Ian Avrum Goldberg (born March 31, 1973) is a cryptographer and cypherpunk. He is best known for breaking Netscape's implementation of SSL (with David Wagner),[1] and for his role as chief scientist of Radialpoint (formerly Zero Knowledge Systems), a Canadian software company. Goldberg is currently a professor at the David R. Cheriton School of Computer Science, within the University of Waterloo. He was formerly Tor Project board of directors chairman,[2] and is one of the designers of off the record messaging.[3]

Ian Avrum Goldberg
Portrait of Ian Avrum Goldberg
Born (1973-03-31) March 31, 1973 (age 46)
Alma mater
Known forOff-the-Record Messaging
Scientific career
FieldsComputer Science
InstitutionsUniversity of Waterloo
Thesis"A Pseudonymous Communications Infrastructure for the Internet" (2000)
Doctoral advisorEric Brewer


He attended high school at the University of Toronto Schools, graduating in 1991. In 1995, he received a B.Math from the University of Waterloo in pure mathematics and computer science. He obtained a Ph.D. from the University of California, Berkeley in December 2000. His thesis was entitled A Pseudonymous Communications Infrastructure for the Internet.[4] His advisor was Eric Brewer.


As a high school student, Goldberg was a member of Canada's team to the International Math Olympiad from 1989 to 1991, where he received a bronze, silver, and gold medal respectively.[5] He was also a member of University of Waterloo team that won the ACM International Collegiate Programming Contest in 1994.[6] In 1998, Wired Magazine chose him as a member of the "Wired 25".[7] In 2011 he won the EFF Pioneer Award.[8]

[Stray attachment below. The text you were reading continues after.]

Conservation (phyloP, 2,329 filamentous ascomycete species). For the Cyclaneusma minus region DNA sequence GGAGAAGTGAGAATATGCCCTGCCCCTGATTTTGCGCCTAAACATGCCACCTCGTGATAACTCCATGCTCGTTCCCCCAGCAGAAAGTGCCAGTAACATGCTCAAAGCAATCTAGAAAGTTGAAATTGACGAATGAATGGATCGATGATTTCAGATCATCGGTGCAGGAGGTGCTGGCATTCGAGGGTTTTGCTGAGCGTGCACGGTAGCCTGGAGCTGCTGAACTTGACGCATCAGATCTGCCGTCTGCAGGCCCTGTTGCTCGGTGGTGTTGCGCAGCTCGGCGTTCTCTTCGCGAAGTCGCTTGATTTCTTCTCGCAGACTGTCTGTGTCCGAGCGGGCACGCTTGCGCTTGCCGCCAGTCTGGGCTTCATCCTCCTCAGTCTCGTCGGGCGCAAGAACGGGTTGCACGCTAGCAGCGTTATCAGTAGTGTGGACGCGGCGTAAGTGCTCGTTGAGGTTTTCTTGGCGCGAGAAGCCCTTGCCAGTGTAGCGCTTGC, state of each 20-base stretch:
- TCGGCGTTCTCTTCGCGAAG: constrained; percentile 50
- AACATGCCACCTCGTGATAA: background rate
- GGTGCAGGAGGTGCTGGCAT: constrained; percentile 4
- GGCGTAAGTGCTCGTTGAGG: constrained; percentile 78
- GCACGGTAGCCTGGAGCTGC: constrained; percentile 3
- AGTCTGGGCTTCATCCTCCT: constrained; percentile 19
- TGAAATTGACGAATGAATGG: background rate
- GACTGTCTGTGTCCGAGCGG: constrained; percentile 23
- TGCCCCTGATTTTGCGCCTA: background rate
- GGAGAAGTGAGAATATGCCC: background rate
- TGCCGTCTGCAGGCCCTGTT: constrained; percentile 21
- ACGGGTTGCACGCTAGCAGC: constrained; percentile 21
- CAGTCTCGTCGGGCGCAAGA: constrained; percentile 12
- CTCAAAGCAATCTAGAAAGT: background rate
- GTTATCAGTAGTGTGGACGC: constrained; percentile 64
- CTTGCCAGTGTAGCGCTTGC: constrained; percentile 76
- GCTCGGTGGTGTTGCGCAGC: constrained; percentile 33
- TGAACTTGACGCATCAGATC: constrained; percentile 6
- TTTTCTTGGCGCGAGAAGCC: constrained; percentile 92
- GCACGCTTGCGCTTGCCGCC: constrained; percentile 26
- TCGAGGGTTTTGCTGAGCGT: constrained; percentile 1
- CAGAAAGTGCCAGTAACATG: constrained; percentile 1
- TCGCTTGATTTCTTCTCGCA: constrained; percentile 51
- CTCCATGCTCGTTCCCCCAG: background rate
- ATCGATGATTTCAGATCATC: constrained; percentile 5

Work in cryptographyEdit

In 1995, Goldberg with David Wagner discovered a flaw in the random number generator used for temporary key generation in the SSL implementation of Netscape Navigator.[1][9]

One of the first cryptanalyses on the WEP wireless encryption protocol was conducted by Goldberg with Nikita Borisov and David Wagner, revealing serious flaws in its design.[10][11]

Goldberg was a co-author of the Off-the-Record instant messaging encryption protocol. He is also the author of the Perl script included in the novel Cryptonomicon by Neal Stephenson.[12]

In 2009 Goldberg was co-author of the Sphinx Mix Format [13] which is nowadays implemented with the extension of a per hop payload to increase the privacy of payer and payee while routing Bitcoin payments through the Lightning Network.[14]

See alsoEdit

Notes and referencesEdit

  1. ^ a b Ian Goldberg (1995-09-18). "Netscape SSL implementation cracked!". Newsgrouphks.lists.cypherpunks. Retrieved 2006-09-12.
  2. ^ "Tor Project, a Digital Privacy Group, Reboots With New Board". Retrieved 2016-07-13.
  3. ^ "Tor Project Board of Directors". Tor Project. Retrieved January 26, 2015.
  4. ^ "Wayback Machine" (PDF). 30 October 2001.
  5. ^ "International Mathematical Olympiad: Hall of fame".
  6. ^ "1993-94 18th Annual ACM International Collegiate Programming Contest Final Report". 2002-04-01. Archived from the original on 2011-01-02.
  7. ^ "The Wired 25". Wired. 6 (11). November 1998. Retrieved 2006-10-30.
  8. ^ "EFF Celebrates the 2011 Pioneer Award Winners". Retrieved 10 December 2011.
  9. ^ "The Cypherpunks Who Cracked Netscape". people.eecs.berkeley.edu.
  10. ^ Nikita Borisov; Ian Goldberg; David Wagner (2001). "Intercepting Mobile Communications: The Insecurity of 802.11" (PDF). Retrieved 2006-09-12. Cite journal requires |journal= (help)
  11. ^ "(In)Security of the WEP algorithm". www.isaac.cs.berkeley.edu.
  12. ^ Neal Stephenson (1999). Cryptonomicon. New York: Avon Books. p. Acknowledgements. ISBN 978-0-380-97346-0.
  13. ^ "Sphinx: A Compact and Provably Secure Mix Format" (PDF). cypherpunks.ca/~iang/.
  14. ^ "Basics Of Lightning Technology #4: Onion Routing Protocol". www.github.com/lightningnetwork/lightning-rfc.

External linksEdit